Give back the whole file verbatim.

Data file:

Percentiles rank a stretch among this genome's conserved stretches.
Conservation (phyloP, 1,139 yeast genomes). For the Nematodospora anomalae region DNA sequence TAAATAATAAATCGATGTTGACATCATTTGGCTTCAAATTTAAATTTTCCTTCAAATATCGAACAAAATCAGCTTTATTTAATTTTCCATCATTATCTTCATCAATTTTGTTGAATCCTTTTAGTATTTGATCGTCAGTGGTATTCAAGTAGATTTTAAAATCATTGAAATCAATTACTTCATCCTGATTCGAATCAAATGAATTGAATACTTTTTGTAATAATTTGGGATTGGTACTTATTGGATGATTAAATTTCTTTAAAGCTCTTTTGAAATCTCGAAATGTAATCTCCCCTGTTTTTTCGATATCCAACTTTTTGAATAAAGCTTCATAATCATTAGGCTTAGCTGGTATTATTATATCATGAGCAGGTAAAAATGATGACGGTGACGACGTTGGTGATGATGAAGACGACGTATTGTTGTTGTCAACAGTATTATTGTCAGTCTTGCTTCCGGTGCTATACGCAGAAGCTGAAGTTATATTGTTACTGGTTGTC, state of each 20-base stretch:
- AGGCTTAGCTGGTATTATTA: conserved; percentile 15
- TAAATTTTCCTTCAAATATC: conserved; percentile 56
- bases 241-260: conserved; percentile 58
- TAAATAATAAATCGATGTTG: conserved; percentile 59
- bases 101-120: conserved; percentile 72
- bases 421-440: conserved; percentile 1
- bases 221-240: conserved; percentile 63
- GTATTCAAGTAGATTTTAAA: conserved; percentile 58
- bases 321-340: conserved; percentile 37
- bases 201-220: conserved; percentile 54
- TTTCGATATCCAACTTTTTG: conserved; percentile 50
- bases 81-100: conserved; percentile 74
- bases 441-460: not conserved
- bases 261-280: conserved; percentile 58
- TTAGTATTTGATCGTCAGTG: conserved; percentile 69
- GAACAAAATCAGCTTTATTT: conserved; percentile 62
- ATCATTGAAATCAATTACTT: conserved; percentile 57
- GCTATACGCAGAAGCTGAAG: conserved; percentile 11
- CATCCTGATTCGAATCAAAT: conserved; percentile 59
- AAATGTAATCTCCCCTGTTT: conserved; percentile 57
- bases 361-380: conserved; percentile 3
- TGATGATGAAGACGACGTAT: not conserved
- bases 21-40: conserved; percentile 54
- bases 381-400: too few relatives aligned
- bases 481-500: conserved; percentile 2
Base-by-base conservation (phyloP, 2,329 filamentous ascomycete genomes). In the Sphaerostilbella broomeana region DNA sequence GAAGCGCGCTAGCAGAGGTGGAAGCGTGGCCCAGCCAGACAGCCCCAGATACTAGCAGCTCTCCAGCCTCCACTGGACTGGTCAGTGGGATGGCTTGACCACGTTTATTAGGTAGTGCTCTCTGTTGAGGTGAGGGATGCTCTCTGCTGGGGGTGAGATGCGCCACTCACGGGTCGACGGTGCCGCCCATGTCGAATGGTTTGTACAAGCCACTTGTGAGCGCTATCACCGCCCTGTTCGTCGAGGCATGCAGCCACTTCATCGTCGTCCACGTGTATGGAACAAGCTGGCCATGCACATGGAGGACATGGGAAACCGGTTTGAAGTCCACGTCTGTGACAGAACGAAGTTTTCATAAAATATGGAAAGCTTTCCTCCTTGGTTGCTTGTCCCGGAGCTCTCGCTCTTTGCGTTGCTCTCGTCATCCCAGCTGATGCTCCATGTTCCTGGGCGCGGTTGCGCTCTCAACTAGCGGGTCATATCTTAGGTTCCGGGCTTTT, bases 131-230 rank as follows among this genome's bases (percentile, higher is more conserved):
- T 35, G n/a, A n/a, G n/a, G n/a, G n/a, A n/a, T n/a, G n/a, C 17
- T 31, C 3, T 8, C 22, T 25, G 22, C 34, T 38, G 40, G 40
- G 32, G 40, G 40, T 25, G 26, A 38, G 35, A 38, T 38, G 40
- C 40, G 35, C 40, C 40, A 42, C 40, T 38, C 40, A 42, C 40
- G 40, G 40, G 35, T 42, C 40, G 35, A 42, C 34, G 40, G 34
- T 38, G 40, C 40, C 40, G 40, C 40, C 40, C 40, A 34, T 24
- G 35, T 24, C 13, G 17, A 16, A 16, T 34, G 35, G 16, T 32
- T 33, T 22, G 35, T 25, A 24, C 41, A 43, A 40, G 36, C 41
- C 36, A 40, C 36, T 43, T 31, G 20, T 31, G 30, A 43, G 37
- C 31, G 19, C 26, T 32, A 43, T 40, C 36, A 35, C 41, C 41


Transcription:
Percentiles rank a stretch among this genome's conserved stretches.
Conservation (phyloP, 1,139 yeast genomes). For the Nematodospora anomalae region DNA sequence TAAATAATAAATCGATGTTGACATCATTTGGCTTCAAATTTAAATTTTCCTTCAAATATCGAACAAAATCAGCTTTATTTAATTTTCCATCATTATCTTCATCAATTTTGTTGAATCCTTTTAGTATTTGATCGTCAGTGGTATTCAAGTAGATTTTAAAATCATTGAAATCAATTACTTCATCCTGATTCGAATCAAATGAATTGAATACTTTTTGTAATAATTTGGGATTGGTACTTATTGGATGATTAAATTTCTTTAAAGCTCTTTTGAAATCTCGAAATGTAATCTCCCCTGTTTTTTCGATATCCAACTTTTTGAATAAAGCTTCATAATCATTAGGCTTAGCTGGTATTATTATATCATGAGCAGGTAAAAATGATGACGGTGACGACGTTGGTGATGATGAAGACGACGTATTGTTGTTGTCAACAGTATTATTGTCAGTCTTGCTTCCGGTGCTATACGCAGAAGCTGAAGTTATATTGTTACTGGTTGTC, state of each 20-base stretch:
- AGGCTTAGCTGGTATTATTA: conserved; percentile 15
- TAAATTTTCCTTCAAATATC: conserved; percentile 56
- bases 241-260: conserved; percentile 58
- TAAATAATAAATCGATGTTG: conserved; percentile 59
- bases 101-120: conserved; percentile 72
- bases 421-440: conserved; percentile 1
- bases 221-240: conserved; percentile 63
- GTATTCAAGTAGATTTTAAA: conserved; percentile 58
- bases 321-340: conserved; percentile 37
- bases 201-220: conserved; percentile 54
- TTTCGATATCCAACTTTTTG: conserved; percentile 50
- bases 81-100: conserved; percentile 74
- bases 441-460: not conserved
- bases 261-280: conserved; percentile 58
- TTAGTATTTGATCGTCAGTG: conserved; percentile 69
- GAACAAAATCAGCTTTATTT: conserved; percentile 62
- ATCATTGAAATCAATTACTT: conserved; percentile 57
- GCTATACGCAGAAGCTGAAG: conserved; percentile 11
- CATCCTGATTCGAATCAAAT: conserved; percentile 59
- AAATGTAATCTCCCCTGTTT: conserved; percentile 57
- bases 361-380: conserved; percentile 3
- TGATGATGAAGACGACGTAT: not conserved
- bases 21-40: conserved; percentile 54
- bases 381-400: too few relatives aligned
- bases 481-500: conserved; percentile 2
Base-by-base conservation (phyloP, 2,329 filamentous ascomycete genomes). In the Sphaerostilbella broomeana region DNA sequence GAAGCGCGCTAGCAGAGGTGGAAGCGTGGCCCAGCCAGACAGCCCCAGATACTAGCAGCTCTCCAGCCTCCACTGGACTGGTCAGTGGGATGGCTTGACCACGTTTATTAGGTAGTGCTCTCTGTTGAGGTGAGGGATGCTCTCTGCTGGGGGTGAGATGCGCCACTCACGGGTCGACGGTGCCGCCCATGTCGAATGGTTTGTACAAGCCACTTGTGAGCGCTATCACCGCCCTGTTCGTCGAGGCATGCAGCCACTTCATCGTCGTCCACGTGTATGGAACAAGCTGGCCATGCACATGGAGGACATGGGAAACCGGTTTGAAGTCCACGTCTGTGACAGAACGAAGTTTTCATAAAATATGGAAAGCTTTCCTCCTTGGTTGCTTGTCCCGGAGCTCTCGCTCTTTGCGTTGCTCTCGTCATCCCAGCTGATGCTCCATGTTCCTGGGCGCGGTTGCGCTCTCAACTAGCGGGTCATATCTTAGGTTCCGGGCTTTT, bases 131-230 rank as follows among this genome's bases (percentile, higher is more conserved):
- T 35, G n/a, A n/a, G n/a, G n/a, G n/a, A n/a, T n/a, G n/a, C 17
- T 31, C 3, T 8, C 22, T 25, G 22, C 34, T 38, G 40, G 40
- G 32, G 40, G 40, T 25, G 26, A 38, G 35, A 38, T 38, G 40
- C 40, G 35, C 40, C 40, A 42, C 40, T 38, C 40, A 42, C 40
- G 40, G 40, G 35, T 42, C 40, G 35, A 42, C 34, G 40, G 34
- T 38, G 40, C 40, C 40, G 40, C 40, C 40, C 40, A 34, T 24
- G 35, T 24, C 13, G 17, A 16, A 16, T 34, G 35, G 16, T 32
- T 33, T 22, G 35, T 25, A 24, C 41, A 43, A 40, G 36, C 41
- C 36, A 40, C 36, T 43, T 31, G 20, T 31, G 30, A 43, G 37
- C 31, G 19, C 26, T 32, A 43, T 40, C 36, A 35, C 41, C 41